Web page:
I have been creating energy imprints since 2001. I was experimenting with fractal software as a medium when a friend of a friend requested healing energy be sent their way. I decided to make them a digital artwork by working with my intuition and tuning into their energetics. They loved it. Over the years I have created custom pieces for magazine publication, book & cd covers and a limited number for the public in the form of cards, prints and canvas pieces. In 2010 I made personalised pieces available as custom orders and gave my energy imprints a name, Chakrascopes – as these pieces tune into our energy centres and the vibrations and energetics of its individual intention.

4. Describe yourself in 5 words.
Creative. Exploring. Expanding. Connected. Sensitive.

5. If 3 of your best friends were hanging out with you, what’s one thing they’d all jokingly make fun of you for?
Mish-mashing my metaphors. It happens quite often but I unaware of it until they tell me!

6. What are you passionate about? This can be work-related, personal, whatever you would like to share.
I am passionate about authentic living and a heart-centred humanity. When we live more authentically we open to being responsible for our actions, experience deeper gratitude and reclaim who we really are. Western culture is a tad on the other side of this spectrum; thankfully this does not prevent us from awakening and creating a deeper connection to our heart. As so many artists, musicians, writers, activists and change makers have been showing us for generations. In the words of Buffy Saint Marie (said during her recent show in Sydney), ‘there is so much good left to do in the world, aren’t you glad we left some for you’. I find it a very exciting time to be alive at this point in our evolution. If I was another being looking in on the happenings on Earth, I would be sitting on the edge of my seat.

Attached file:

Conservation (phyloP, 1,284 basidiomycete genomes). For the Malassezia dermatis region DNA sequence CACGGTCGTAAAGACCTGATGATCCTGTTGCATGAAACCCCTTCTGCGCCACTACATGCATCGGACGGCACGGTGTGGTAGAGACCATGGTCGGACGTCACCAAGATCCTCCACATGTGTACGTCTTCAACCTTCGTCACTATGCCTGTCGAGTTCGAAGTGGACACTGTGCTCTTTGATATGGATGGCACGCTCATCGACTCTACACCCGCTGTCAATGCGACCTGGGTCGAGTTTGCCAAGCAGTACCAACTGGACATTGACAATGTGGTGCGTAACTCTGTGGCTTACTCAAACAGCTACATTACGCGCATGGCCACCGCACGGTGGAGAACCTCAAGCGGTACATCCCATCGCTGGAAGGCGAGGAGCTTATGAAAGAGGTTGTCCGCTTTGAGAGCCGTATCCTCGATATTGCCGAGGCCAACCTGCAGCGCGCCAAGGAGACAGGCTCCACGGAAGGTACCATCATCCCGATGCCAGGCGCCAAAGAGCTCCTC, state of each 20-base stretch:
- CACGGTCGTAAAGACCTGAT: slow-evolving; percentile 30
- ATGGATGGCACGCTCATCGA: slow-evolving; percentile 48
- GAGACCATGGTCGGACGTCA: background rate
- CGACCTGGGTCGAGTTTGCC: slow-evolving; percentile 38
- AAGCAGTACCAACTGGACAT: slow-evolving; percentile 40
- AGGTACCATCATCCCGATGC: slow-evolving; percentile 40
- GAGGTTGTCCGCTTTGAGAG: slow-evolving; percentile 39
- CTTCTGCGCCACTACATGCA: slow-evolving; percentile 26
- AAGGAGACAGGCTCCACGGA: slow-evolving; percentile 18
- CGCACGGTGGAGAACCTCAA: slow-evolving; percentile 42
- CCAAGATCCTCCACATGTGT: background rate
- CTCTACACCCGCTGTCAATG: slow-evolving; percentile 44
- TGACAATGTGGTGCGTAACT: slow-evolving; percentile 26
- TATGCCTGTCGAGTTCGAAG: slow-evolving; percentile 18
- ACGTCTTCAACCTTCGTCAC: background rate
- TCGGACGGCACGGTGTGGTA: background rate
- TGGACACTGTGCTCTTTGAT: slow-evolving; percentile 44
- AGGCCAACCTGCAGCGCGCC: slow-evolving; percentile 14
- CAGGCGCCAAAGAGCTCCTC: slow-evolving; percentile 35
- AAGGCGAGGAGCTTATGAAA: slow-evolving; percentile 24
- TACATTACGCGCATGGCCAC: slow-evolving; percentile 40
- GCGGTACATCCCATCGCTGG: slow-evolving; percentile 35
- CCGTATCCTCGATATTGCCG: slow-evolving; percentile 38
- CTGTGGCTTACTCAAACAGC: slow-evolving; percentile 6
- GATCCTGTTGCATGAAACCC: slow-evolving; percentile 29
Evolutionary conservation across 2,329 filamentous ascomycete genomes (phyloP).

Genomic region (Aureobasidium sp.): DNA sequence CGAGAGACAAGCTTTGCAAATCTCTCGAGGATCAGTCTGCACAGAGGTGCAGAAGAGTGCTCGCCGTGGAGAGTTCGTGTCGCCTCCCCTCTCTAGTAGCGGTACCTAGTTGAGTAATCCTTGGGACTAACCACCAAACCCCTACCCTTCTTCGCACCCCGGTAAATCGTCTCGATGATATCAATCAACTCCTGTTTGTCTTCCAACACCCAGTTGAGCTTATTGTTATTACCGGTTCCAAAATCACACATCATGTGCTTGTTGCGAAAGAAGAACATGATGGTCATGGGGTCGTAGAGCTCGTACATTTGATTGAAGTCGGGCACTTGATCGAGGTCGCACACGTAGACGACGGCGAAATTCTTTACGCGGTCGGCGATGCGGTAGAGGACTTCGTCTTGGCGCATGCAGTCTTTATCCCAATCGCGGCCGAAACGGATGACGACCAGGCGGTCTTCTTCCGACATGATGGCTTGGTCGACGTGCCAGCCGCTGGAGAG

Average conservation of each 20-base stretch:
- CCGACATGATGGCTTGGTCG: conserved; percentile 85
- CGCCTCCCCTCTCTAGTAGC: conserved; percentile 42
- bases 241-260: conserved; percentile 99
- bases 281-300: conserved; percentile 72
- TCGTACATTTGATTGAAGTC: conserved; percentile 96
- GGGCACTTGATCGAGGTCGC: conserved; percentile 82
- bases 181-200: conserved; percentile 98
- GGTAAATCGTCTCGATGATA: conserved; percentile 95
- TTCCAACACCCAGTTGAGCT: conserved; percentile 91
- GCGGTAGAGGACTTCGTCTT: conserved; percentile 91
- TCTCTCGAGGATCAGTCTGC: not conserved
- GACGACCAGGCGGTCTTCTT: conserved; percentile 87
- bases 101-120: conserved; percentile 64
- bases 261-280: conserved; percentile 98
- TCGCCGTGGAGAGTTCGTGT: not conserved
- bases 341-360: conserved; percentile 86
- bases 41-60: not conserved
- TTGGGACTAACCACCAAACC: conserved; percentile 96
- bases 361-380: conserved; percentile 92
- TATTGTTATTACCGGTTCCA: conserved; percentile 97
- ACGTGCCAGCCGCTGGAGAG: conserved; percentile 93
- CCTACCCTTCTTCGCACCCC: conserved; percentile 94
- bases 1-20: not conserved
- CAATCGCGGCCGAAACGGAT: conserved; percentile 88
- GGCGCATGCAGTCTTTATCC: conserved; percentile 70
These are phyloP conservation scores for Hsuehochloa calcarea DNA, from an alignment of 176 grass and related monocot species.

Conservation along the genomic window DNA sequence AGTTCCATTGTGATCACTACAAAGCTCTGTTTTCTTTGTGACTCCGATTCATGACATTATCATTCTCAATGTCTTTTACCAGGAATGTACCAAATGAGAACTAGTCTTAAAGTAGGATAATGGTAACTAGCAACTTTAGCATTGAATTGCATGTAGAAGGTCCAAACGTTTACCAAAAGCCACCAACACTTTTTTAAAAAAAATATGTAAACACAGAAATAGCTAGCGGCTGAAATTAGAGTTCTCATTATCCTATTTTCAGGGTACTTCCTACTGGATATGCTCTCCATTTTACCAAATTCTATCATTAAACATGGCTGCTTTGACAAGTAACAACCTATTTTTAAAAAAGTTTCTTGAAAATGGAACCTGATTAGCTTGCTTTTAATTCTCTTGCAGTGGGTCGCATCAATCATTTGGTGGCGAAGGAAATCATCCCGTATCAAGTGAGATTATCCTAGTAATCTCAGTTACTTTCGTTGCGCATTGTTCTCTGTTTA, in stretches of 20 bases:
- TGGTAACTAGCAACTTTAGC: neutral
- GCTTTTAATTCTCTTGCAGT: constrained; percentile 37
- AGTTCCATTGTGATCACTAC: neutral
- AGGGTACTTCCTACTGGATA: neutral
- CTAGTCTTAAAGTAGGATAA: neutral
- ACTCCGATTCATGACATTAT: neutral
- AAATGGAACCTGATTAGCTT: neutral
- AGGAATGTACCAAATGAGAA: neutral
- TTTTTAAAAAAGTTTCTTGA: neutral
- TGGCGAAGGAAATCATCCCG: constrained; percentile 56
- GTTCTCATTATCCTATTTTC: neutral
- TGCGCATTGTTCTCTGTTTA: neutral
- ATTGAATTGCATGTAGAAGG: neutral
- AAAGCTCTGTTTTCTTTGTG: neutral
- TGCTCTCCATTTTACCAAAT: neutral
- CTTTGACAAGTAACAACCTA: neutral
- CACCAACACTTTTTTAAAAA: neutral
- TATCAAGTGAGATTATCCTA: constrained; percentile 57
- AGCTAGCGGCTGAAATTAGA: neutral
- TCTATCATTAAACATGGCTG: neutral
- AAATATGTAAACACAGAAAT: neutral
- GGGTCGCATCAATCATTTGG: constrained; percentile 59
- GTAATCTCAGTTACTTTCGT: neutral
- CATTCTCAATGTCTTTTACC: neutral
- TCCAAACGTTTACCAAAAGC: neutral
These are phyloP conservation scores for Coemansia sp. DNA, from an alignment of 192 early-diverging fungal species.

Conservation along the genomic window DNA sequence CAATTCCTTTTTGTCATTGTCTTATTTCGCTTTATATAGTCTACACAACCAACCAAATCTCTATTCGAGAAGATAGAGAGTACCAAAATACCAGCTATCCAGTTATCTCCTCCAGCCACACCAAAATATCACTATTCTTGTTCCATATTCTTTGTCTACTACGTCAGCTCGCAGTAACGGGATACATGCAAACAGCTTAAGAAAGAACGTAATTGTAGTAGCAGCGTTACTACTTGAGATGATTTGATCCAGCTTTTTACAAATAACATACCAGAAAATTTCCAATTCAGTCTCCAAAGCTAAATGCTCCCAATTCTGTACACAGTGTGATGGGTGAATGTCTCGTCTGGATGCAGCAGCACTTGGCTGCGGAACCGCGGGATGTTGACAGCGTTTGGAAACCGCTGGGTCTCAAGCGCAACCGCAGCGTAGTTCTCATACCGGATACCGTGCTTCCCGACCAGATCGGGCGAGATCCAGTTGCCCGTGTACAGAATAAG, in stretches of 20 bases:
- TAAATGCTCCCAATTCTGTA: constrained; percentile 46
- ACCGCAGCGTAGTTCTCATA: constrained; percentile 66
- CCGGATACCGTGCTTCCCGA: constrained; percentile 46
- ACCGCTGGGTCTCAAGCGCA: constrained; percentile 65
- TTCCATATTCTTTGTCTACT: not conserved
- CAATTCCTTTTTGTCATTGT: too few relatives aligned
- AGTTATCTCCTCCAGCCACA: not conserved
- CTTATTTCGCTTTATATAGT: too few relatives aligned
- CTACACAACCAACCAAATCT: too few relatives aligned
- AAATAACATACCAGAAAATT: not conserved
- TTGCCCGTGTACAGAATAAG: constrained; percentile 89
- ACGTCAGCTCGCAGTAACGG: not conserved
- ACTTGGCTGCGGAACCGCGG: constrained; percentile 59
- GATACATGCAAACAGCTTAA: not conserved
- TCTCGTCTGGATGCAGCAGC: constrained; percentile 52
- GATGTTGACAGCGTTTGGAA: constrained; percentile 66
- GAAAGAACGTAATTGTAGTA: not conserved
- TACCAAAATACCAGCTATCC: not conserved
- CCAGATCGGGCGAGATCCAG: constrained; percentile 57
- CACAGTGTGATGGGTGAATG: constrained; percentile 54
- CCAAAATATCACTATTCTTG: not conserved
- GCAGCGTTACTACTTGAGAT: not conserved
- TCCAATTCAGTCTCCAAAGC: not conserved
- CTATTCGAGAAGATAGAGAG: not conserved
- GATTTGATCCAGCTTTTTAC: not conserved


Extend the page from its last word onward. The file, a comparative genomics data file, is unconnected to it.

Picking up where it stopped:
7. Is art, or the process of creating art, therapeutic for you in any way? If so, can you describe a recent example?
It is definitely therapeutic for me. I use art to strengthen my connection to self, help gain deeper insight into my dreams and uncover new ideas. If I am feeling out of the flow, experiencing concern, frustration or other emotion, art working it out helps me to transmute it. Therapeutic art making pops up in unexpected ways too. For example, my partner and I have chickens we have raised since they were three weeks old. One day while they were out on a walk, we lost one of them to a predator. Minutes later, while searching for the missing one, the littlest, I found a tuft of her feathers and tucked them into my pocket. I will be creating something out of them as a way to honour her life. It will hold meaning for me to have a tangible reminder of the beautiful warrior energy she carried.

8. How has art influenced your perception of life?